Michael Grondin/the Gauntlet

Credit card surcharges dropped in MacHall

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Surcharges on credit card purchases in MacEwan Student Centre are no more. The extra costs for purchases made with Visa or Mastercard ended on Friday, June 7, after the Students’ Union learned that these charges were being used by several MSC vendors, violating the contracts the businesses have with their credit card providers.

Any business in Canada that accepts Visa or Mastercard can not charge extra for a purchase made with a credit card, or make cash more advantageous, which is outlined in the contract businesses must sign with the credit card companies whose cards they accept. 

The same rules do not apply to debit purchases, where surcharges are permitted.

Knowing that many MSC vendors were charging extra for using credit cards, the Gauntlet contacted SU vice-president operations and finance Eric Termeunde on Friday, sending an email requesting an interview.

After receiving the email stating the subject of our questions, 
Termuende contacted the SU’s bank, the Royal Bank of Canada, to confirm that credit card surcharges are not allowed on Canadian purchases. 

“We asked for clarification about the rules and regulations and they told us that absolutely no surcharges on credit card purchases of any kind were allowed,” said 
Termuende. “Immediately after, we set to put a stop to the surcharges and inquired as to where they were taking place.”

Termuende then contacted SU general manager Jeff Marshall. The two surveyed MSC and took note of all the vendors who were charging extra for credit card purchases. 

The vendors who were imposing surcharges readily admitted to it, not knowing that they were violating the contracts they have with credit card companies. 

SU controller and finance manager Richard Fung then contacted the vendors on Friday 
afternoon, informing them about the violations. This resulted in the cancellation of all credit 
card surcharges in MSC.

Fung and Termuende both said that they did not have any knowledge of the surcharges prior to Friday afternoon.

All vendors complied with the SU’s advice about ending the charges, but Termuende explained that the matter is ultimately between the businesses and the credit card companies. 

“We as a students’ union are a third party — the landlords to the tenants — so we advised them that this was not right and there would be repercussions not from us, but between them and the credit card companies,” said Termuende. “Our responsibility lies in advising them on what they should and should not do. Having said that, it wasn’t right that it was ever charged in the first place, which is why we put a stop to it as fast as possible.”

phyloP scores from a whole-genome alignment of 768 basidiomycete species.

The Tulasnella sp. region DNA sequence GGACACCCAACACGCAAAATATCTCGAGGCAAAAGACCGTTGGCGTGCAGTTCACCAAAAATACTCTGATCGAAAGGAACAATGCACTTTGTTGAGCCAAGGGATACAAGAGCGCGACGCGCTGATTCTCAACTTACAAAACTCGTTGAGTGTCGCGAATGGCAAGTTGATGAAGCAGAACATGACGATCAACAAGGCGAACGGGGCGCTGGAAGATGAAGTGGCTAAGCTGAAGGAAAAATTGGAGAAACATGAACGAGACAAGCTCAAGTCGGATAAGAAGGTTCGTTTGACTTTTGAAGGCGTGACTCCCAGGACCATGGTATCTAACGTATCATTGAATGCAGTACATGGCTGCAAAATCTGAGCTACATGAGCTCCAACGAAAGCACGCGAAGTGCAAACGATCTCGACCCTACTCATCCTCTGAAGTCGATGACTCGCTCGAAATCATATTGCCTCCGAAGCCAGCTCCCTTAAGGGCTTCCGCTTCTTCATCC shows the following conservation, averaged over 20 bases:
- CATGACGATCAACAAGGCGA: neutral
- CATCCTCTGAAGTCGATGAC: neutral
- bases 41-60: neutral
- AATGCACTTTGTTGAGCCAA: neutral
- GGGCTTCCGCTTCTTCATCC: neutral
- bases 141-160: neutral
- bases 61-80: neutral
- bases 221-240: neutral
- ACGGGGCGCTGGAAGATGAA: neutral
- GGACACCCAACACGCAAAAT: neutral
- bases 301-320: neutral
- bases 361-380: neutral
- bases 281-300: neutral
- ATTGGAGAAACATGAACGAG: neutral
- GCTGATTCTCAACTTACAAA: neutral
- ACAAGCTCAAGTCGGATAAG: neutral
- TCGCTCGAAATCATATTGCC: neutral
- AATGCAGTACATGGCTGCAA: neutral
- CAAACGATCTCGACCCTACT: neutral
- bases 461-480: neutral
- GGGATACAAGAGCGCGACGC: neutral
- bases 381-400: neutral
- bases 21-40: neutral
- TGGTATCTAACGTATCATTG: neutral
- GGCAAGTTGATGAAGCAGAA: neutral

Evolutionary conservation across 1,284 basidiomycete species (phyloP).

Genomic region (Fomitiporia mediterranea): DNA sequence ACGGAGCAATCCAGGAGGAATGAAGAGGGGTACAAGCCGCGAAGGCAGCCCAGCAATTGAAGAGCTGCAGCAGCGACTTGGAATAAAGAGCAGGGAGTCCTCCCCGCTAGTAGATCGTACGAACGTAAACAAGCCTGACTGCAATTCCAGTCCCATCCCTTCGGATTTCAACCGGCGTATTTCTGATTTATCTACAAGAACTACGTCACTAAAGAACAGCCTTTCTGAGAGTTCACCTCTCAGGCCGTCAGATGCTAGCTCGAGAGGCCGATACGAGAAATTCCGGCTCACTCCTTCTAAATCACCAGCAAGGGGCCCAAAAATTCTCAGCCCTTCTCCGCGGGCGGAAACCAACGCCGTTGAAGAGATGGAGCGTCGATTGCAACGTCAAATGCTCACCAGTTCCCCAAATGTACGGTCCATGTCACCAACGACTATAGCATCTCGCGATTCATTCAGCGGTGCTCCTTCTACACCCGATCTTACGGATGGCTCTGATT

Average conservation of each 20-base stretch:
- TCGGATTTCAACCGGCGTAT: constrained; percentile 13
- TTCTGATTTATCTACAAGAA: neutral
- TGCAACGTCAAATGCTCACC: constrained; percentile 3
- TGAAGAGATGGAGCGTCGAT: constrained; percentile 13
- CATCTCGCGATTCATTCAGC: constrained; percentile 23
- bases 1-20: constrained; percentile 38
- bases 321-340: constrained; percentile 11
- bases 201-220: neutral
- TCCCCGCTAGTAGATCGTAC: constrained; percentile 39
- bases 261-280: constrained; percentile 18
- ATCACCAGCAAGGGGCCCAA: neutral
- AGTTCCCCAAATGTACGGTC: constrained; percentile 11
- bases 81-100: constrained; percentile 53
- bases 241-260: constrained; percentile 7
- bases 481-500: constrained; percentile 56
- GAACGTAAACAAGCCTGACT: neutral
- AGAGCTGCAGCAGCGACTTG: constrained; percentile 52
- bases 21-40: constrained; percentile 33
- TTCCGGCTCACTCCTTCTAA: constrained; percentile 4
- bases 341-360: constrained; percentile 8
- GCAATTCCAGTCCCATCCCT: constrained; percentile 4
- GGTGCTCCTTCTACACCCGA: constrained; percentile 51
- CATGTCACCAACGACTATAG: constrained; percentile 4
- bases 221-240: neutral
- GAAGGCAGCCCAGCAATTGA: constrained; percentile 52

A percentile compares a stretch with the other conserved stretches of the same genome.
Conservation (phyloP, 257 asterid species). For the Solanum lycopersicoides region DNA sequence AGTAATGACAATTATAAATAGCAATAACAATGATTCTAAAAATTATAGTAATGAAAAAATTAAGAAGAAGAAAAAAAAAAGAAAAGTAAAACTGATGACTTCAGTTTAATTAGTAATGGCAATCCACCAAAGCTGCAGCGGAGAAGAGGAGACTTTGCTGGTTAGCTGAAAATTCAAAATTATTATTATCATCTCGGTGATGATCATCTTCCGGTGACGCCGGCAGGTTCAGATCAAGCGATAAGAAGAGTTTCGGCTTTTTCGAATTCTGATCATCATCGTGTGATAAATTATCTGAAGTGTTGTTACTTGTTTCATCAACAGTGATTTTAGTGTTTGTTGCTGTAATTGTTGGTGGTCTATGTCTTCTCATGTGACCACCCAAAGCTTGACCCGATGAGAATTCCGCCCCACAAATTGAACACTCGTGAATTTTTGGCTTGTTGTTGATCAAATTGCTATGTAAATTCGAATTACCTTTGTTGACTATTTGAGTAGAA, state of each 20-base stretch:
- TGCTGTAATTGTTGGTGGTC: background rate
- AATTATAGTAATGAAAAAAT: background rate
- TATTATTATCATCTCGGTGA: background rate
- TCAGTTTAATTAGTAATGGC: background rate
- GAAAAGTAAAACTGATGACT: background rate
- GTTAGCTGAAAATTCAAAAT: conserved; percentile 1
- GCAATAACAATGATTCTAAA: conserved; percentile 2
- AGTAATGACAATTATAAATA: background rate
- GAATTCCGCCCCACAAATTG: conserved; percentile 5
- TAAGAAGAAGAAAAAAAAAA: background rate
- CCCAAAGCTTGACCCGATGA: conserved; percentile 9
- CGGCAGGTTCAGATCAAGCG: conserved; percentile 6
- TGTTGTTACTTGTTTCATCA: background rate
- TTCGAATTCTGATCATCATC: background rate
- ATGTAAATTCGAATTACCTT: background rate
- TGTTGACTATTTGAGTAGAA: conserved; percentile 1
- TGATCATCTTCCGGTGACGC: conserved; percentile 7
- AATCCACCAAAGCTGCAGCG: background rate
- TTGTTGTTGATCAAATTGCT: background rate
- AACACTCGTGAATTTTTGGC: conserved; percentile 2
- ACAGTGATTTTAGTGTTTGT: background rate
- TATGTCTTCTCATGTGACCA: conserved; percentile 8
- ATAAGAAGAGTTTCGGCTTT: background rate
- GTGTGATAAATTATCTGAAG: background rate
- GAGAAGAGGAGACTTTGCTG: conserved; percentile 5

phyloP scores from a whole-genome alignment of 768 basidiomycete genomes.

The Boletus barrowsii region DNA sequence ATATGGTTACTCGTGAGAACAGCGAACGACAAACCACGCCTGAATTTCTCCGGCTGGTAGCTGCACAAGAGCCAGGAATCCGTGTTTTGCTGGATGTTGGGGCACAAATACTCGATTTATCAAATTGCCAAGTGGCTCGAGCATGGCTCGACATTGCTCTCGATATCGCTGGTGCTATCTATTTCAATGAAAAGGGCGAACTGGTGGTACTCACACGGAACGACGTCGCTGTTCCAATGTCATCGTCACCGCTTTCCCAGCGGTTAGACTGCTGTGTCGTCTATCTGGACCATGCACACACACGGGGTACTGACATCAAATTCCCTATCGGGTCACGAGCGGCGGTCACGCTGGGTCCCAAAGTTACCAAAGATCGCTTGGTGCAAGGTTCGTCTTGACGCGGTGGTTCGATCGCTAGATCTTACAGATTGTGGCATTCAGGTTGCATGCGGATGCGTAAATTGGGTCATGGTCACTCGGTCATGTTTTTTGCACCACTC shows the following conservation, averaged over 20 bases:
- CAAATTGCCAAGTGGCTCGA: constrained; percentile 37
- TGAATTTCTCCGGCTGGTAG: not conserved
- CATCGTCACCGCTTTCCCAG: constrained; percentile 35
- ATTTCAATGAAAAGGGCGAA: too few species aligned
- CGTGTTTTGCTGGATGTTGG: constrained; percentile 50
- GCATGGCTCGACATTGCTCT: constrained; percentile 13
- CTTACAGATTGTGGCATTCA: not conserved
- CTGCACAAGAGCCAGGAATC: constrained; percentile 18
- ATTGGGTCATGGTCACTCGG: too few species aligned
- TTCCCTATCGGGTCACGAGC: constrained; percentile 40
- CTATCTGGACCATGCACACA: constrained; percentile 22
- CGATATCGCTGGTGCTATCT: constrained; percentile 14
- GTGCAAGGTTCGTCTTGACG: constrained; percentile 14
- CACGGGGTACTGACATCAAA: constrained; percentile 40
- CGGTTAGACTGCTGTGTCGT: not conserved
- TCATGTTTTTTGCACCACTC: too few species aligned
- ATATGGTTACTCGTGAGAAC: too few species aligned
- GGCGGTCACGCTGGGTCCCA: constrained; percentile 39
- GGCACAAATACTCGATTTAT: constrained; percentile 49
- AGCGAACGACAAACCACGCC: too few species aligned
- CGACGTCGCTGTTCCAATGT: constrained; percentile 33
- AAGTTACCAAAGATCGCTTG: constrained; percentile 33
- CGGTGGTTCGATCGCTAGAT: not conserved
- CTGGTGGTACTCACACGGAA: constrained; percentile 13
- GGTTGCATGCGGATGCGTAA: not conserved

Vendors’ belief that they were allowed to charge surcharges on credit cards stemmed from a rumour that circulated amongst the businesses in early spring. Many believed that there was a change in Canadian consumer law that allowed businesses to pass the costs that credit card companies impose on them directly back to customers. 

These rumours stemmed from a report published by the Consumers’ Association of Canada on April 2, 2013, which discussed a pending case in Canada’s competition tribunal between two credit card companies and former Competition Bureau head Melanie Aitken. 

Media covered the report heavily, with news outlets reporting that if Aitken won her case, businesses would be allowed to impose credit card surcharges on customers. Some MSC vendors misunderstood the stories, believing that Canadian law had changed and credit card surcharges were now allowed.

One of the MSC vendors who believed this was Happy Hut manager Charlton Huns. Huns complied with the SU’s advice to cancel the credit card surcharges, but said that a recent decision by the federal government had changed the rules.

“When we signed our agreement with the bank, they had something like that in the contract, that you can’t pass the [credit card fee] onto the customer,” said Huns. “But the government passed a law a few months ago that allows the merchants to charge back to the customer for any bank charge.”

Financial Consumer Agency of Canada communications officer Natasha Nystrom confirmed that there has not been any recent changes from the federal government on the matter. 

“From a Government of Canada perspective, there are no new regulations regarding credit card surcharges,” said Nystrom. 

Although he will no longer charge them, Huns said that the loss of the credit card surcharges will hurt his business.

“Here, we get a really high rate of cards used for purchases,” said Huns. “If we charge the customer 25 cents for a purchase with a credit card, the business makes ten cents [off the credit card surcharge] and then we have to pay the rest. We have to protect our profits too. Operating here is not easy.”

When asked about the end of the credit card surcharges, second-year engineering student Sean Bennet said he was pleased to hear about the change. 

“Food in MacHall can be pricey,” said Bennet. “I use my Visa a lot, so it’s good to know that it’ll be a little cheaper.”